Three years before Kimple testified, in 1952, the Committee had heard from one Max Silver, who had been the paid full-time organizational secretary for the Southern California Communist Party from 1938 to 1945. In other words, Silver's West Coast duties commenced the year before Kimple had retired. Silver guessed that there were four thousand members in the Los Angeles County Party. So between Silver and Kimple alone, the Committee had access to all of the Party's local names from 1936 through 1945. And then, to bring the Committee up-to-date on the postwar period, it had witnesses such as Roy Erwin, a Hollywood radio worker who had joined the Party in 1945 and who doubled as an FBI informant and Party member from 1947 to 1949. The testimony of Kimple, Silver, and Erwin, combined with intelligence from the FBI and countless other government sources in the business of trading information (with such as the good-natured investigator Bill Wheeler and his colleagues on HUAC), meant that the last thing the Committee needed to do its job was to accumulate more names. Moreover, almost all the witnesses who named names publicly preceded their public testimony with a private, executive-session rehearsal, which means that the public hearings were indeed largely ceremonial. Why did they agree to participate in the ceremony? Lest there remain any doubt about the informational irrelevance of the public naming, let us remember Wheeler's own injunction to the penitent Martin Berkeley: "When Berkeley came down with his list of 154 people, I told him, I said, Don't name that many. You're just going to get yourself in big, deep trouble." I said, 'We don't need all this. Put the rest of it in executive testimony." Names were turned on and off like water by the Committee's counsel and investigator, depending on the symbolic goal of the day. Thus, on January 21, 1952, Wheeler reined in

Max Silver: "I advised him not to identify too many people because I told him I wanted from him the theory of Communism, the story of the way the Hollywood section of the Party was divorced from the Los Angeles section and how they got their directives from New York, and the fight about how New York picked up all the money. I wanted the hearings to focus on the big argument about whether under the Hollywood tithing system they got ten percent of the gross or ten percent of the net. Well, I think he still named about thirty people or something like that, and there were the usual big headlines in all the Los Angeles papers--you know, EX COMMUNIST IDENTIFIES THIRTY, and they left out all the theory, they just skipped it."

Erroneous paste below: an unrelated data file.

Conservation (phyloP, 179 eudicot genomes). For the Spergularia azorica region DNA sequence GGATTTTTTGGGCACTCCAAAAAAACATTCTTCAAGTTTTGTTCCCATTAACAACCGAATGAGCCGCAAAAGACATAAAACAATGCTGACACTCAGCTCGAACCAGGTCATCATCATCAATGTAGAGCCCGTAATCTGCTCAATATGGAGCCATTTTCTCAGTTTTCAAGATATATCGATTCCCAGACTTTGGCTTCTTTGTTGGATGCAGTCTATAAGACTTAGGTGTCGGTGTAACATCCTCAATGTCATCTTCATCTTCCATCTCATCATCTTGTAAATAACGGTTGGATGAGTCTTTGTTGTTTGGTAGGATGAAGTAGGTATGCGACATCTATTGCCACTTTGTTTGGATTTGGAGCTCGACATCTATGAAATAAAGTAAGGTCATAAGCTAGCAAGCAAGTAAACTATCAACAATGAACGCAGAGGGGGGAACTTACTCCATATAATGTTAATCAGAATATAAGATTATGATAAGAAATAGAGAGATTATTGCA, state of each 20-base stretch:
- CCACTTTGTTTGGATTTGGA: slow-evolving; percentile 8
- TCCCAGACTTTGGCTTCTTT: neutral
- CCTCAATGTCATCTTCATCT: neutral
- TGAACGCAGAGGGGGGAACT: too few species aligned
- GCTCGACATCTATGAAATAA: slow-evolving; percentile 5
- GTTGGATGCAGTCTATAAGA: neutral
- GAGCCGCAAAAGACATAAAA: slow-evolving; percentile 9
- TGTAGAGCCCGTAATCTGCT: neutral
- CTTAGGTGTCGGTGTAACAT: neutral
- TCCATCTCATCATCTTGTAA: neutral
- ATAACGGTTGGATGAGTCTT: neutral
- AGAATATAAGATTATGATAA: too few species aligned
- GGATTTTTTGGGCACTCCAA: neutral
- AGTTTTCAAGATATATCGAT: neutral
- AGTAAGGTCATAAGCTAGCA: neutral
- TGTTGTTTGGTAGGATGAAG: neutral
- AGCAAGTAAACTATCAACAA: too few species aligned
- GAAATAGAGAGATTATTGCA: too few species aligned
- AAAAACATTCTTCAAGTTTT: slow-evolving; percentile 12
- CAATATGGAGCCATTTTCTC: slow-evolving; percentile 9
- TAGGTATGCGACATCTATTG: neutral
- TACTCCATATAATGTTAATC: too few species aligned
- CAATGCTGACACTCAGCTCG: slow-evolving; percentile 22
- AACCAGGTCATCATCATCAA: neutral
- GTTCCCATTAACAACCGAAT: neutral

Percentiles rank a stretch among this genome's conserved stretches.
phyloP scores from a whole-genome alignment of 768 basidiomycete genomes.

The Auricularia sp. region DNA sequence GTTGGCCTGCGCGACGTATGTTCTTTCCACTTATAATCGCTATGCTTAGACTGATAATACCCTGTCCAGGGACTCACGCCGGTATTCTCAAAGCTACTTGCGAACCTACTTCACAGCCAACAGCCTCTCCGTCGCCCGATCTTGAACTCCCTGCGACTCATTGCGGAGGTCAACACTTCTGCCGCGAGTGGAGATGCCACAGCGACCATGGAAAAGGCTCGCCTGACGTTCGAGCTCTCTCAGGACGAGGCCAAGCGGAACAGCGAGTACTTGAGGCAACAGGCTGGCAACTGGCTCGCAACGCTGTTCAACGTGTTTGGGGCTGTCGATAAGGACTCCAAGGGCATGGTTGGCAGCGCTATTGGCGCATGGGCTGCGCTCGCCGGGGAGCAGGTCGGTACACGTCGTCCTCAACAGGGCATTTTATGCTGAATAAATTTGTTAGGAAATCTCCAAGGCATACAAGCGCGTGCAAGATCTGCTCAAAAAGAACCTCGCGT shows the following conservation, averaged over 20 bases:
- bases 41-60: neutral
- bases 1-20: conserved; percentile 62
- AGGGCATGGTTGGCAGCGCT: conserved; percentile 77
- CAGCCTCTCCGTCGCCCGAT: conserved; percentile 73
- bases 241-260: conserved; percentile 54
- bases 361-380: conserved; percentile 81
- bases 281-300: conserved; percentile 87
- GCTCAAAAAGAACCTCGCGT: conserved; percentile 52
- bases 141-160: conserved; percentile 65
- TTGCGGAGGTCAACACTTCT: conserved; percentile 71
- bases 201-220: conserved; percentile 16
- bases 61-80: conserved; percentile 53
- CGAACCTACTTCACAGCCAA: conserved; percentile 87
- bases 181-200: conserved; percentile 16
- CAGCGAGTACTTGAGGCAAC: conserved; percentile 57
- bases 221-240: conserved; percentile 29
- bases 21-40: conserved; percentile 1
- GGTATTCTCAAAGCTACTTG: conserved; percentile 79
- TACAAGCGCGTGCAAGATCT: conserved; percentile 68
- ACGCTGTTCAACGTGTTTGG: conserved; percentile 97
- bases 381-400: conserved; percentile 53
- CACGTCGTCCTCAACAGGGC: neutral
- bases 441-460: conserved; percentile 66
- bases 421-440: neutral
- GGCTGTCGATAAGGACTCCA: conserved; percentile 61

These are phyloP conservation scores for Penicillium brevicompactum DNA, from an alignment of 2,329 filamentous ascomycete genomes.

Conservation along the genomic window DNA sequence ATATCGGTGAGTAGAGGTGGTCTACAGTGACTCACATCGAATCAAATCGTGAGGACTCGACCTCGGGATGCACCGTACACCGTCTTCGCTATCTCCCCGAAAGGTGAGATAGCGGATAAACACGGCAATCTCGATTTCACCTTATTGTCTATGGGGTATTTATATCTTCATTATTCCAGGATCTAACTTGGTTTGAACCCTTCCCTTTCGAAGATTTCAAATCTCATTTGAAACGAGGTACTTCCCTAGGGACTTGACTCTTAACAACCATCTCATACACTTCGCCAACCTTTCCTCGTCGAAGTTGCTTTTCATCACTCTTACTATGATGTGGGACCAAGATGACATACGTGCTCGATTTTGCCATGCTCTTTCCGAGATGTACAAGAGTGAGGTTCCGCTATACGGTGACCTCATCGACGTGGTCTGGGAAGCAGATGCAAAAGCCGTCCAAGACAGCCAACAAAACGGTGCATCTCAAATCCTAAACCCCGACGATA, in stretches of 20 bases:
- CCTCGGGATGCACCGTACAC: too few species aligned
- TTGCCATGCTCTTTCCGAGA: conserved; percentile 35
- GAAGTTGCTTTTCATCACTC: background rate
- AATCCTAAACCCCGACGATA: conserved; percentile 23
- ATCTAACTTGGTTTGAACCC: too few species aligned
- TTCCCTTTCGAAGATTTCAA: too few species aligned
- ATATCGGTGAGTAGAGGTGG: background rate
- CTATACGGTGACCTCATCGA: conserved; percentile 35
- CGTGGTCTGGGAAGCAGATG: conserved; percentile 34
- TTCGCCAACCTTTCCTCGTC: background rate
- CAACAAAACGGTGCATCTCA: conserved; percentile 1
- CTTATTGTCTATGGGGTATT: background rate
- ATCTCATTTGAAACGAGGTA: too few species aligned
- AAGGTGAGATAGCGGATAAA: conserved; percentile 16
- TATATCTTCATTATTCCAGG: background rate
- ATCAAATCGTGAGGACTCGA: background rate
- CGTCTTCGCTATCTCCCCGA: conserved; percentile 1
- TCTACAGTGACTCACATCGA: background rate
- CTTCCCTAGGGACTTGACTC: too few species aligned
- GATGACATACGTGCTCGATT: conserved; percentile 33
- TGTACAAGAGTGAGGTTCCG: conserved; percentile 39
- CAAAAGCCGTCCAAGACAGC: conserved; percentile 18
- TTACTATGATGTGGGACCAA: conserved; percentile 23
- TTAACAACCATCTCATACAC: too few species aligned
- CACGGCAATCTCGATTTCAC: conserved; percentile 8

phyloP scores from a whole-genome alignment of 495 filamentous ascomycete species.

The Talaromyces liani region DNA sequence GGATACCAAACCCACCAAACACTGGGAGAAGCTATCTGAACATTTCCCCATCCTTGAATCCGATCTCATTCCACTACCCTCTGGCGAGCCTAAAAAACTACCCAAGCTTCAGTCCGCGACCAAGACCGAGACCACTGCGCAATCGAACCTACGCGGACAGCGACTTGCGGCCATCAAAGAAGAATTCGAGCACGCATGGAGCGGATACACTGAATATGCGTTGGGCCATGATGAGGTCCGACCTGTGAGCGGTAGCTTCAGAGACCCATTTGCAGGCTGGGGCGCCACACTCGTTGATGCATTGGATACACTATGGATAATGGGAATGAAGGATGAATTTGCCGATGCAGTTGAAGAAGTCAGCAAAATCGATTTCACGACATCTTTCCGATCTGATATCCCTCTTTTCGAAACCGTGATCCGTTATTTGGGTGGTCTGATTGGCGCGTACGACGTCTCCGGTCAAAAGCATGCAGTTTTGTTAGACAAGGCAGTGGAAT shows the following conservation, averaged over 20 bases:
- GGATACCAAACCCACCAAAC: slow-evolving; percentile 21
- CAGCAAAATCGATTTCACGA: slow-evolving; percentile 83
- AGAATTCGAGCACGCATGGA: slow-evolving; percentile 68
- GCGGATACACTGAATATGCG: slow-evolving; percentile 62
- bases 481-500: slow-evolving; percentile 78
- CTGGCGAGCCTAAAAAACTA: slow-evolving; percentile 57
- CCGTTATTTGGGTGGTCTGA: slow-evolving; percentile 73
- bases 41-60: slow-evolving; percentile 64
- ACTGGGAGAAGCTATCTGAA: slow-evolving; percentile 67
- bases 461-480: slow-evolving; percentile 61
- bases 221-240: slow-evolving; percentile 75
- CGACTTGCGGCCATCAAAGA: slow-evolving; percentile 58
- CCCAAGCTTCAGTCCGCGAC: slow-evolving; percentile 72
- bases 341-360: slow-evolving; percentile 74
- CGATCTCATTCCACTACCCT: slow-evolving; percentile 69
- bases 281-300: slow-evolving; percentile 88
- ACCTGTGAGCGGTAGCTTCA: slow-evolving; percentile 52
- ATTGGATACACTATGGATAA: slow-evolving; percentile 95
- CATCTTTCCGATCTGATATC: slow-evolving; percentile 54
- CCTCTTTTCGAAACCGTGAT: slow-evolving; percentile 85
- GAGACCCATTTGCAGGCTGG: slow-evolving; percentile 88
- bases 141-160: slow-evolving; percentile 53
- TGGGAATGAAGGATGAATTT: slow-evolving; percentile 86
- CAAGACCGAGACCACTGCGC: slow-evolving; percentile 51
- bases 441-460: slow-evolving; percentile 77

And the Committee's critics are further confirmed in one of their several indictments of its activities: The purpose of the public hearing was not, as HUAC and its defenders insisted it was, to gather information for legislation. The information it demanded in public it already had, and other information that might have been useful to it was rejected. (When Lillian Hellman, Arthur Miller, Robert Rossen, Larry Parks, Sidney Buchman, and others offered to tell all about themselves as long as they weren't required to name others, the Committee said no.) Its "official" reason for demanding the naming of names was perhaps most forcefully stated by Congressman Jackson, who believed that only the naming of names was the final proof that a witness had broken with his past. He said: "I personally will place no credence in the testimony of any witness who is not prepared to come before this Committee and fully cooperate with respect to activities within the Communist Party." And naming names was "the ultimate test" of a witness's cooperation. In theory the failure to name names left open the possibility that one was still in the business of protecting one's old comrades.

Jackson's test may help to explain why the practice was inaugurated but not why it persisted. Nor are we given much guidance in the histories, political analyses, or legal briefs of the period, which concern themselves primarily with matters of the separation and abuse of powers, and the reputation of various constitutional amendments.

One turns instead to the sociologists and anthropologists, students of ritual, ceremony, and symbolism, of the meaning of deviance, the visiting of stigma, and the persistence of social evil. For the lesson of Kimple, Silver, et al. is surely that whatever the practical consequences of the naming of names, the ritual's real significance was symbolic. That this was sensed by many participants in the process may be gathered from the quality of the calculus which the informer Richard Collins reports he undertook with the informer Meta Rosenberg. When they limited the names they would turn over to the Committee into three categories--the dead, the already called, and the long-time ex-Communists--they persuaded themselves they would do minimal damage. Yet if Collins was under no illusion that he was supplying the Committee with important information, did it occur to him that he was supplying it with something more central to its purposes--a body, an instrument without which it could not have carried out its ritual, its degradation ceremony?

The HUAC hearings were degradation ceremonies. Their job was not to legislate or even to discover subversives (that had already been done by the intelligence agencies and their informants) so much as it was to stigmatize.

For a degradation ceremony to work it needs a denouncer. And the most credible denouncer, with the most impeccable credentials, is the one who has been there himself. The ex-Communists constituted a steady supply of denouncers.

A successful status-degradation ceremony must be fueled by moral indignation. The anti-Communist hysteria of the cold war provided an ideal environment.

What makes the degradation ceremony so serious an occasion is the nature of the public denunciation. As Harold Garfinkel, a UCLA sociologist who has written an important article on degradation rites, describes the process, the public, through its agent, delivers a curse which says in effect, "I call upon all men to bear witness that he [the denounced person] is not as he appears but is otherwise and in essence of a lower species." The target becomes in the eyes of his condemners literally "different," "a new person." It is not that new attributes are added to the old identity. He is not changed; he is, rather, reconstituted, transformed. "The man at whose hands a neighbor suffered death becomes a 'murderer.'" The former identity, at best, is seen as something of a sham appearance. The new identity is the "basic reality."